According to a report published by public broadcaster ARD, there were more than 44,000 cases of insufficient or incomplete health evidence from travellers entering the country by plane, train or car between January 24th and March 29th this year. Of these, 3,753 cases involved people flying into Germany.
Strict controls on people entering the country from regions with infectious mutations of the Covid-19 virus, or those with a particularly high 7-day incidence of the virus, have been in place since January.
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Under these rules, anyone returning to Germany from these regions must present a negative coronavirus test – taken within the last 48 hours – before boarding their aircraft.
In spite of these strict regulations, 668 people from areas with a particularly high coronavirus incidence rate and 237 people from regions with virus mutations were permitted to fly into the country without a recent test in the first few months of the year.
As of Wednesday, the Robert Koch Institute has listed the areas around the world which it classifies as a “risk area”, “high risk area” and “virus variant area.”
Airports are “overburdened”
Addressing the Bundestag’s Interior Committee at the end of February, federal police president Dieter Romann insisted that the airline carriers were obliged to vet all passengers at the point of departure and only let on board those with a recent negative test.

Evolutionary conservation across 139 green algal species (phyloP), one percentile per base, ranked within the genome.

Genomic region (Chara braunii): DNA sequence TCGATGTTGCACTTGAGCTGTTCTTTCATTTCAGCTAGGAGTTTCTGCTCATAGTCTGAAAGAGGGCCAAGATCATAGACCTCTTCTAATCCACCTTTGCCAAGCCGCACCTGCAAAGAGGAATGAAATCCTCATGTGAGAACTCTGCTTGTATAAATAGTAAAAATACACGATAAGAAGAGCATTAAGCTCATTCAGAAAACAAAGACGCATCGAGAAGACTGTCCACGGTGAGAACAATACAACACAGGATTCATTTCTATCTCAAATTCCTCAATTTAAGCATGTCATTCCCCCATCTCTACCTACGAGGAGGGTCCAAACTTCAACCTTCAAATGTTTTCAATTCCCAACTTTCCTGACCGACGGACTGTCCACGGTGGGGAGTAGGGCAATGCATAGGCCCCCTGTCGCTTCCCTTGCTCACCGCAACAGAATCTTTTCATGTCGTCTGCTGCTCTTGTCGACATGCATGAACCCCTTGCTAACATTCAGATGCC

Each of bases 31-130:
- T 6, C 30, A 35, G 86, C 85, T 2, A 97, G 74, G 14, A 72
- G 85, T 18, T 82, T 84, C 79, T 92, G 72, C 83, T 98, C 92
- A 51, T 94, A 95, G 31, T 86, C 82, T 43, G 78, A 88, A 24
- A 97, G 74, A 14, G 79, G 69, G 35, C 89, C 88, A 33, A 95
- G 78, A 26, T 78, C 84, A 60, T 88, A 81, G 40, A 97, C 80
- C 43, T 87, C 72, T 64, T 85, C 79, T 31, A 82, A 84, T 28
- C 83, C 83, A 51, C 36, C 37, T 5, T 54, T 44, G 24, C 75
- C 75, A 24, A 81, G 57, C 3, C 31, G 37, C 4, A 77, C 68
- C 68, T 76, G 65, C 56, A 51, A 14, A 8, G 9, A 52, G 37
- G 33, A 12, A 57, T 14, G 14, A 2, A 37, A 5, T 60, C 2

When breaches in the rules are picked up by the police, they are reported to the regional airports, who are then required to impose fines on the airlines, he explained.
“There are clearly issues here,” Romann said. “They [the airports] are of course overburdened, so they either don’t pursue the fine procedure or do so belatedly, with the result that one or more large commercial enterprises find it more economical to board people without tests.”
In the light of rising coronavirus infection rates, new travel restrictions have been in force since March 30th. Under the new rules, anyone flying into Germany will be required to show a negative test, regardless of the infection rate in the country they fly in from.
Meanwhile, for “high incidence” areas and regions “of variant concern”, only transit passengers and people with residence rights in Germany will be allowed to enter the country. Guards on trains, ferries, airplanes and buses will be required to vet passengers from these areas both at the point of departure and upon entry into Germany.